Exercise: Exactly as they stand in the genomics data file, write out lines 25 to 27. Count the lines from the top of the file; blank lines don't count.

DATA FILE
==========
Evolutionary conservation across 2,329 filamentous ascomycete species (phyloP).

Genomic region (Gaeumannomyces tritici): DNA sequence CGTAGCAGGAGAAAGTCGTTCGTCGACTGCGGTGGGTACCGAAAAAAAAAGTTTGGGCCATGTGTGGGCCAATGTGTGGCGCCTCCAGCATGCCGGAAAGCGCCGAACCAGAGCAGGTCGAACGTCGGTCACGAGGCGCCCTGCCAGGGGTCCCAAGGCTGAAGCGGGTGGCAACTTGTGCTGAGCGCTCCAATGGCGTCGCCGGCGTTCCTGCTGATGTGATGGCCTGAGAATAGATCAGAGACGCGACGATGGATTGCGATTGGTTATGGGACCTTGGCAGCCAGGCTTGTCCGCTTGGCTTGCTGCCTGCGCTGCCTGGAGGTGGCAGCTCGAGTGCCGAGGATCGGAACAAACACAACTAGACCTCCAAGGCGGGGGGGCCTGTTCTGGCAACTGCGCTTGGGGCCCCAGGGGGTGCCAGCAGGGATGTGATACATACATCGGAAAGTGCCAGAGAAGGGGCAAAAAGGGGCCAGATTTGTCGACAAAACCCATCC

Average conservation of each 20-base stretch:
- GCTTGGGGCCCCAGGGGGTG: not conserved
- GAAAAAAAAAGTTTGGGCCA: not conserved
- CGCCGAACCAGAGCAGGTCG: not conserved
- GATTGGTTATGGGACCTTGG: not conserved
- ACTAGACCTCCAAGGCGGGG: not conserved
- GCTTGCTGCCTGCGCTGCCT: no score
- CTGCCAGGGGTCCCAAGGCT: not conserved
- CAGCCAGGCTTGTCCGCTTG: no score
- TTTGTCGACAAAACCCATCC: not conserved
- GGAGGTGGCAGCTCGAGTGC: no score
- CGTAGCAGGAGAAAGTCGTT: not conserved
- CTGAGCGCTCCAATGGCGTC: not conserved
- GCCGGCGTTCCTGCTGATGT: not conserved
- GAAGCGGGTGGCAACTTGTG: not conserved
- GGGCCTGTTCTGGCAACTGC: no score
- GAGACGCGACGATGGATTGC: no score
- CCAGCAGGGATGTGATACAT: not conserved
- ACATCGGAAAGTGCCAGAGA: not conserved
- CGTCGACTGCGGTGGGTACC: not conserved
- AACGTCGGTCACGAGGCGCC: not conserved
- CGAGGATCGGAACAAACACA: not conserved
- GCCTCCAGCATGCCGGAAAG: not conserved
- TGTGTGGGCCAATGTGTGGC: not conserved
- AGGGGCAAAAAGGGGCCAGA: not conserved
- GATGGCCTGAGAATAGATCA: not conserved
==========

- GCCTCCAGCATGCCGGAAAG: not conserved
- TGTGTGGGCCAATGTGTGGC: not conserved
- AGGGGCAAAAAGGGGCCAGA: not conserved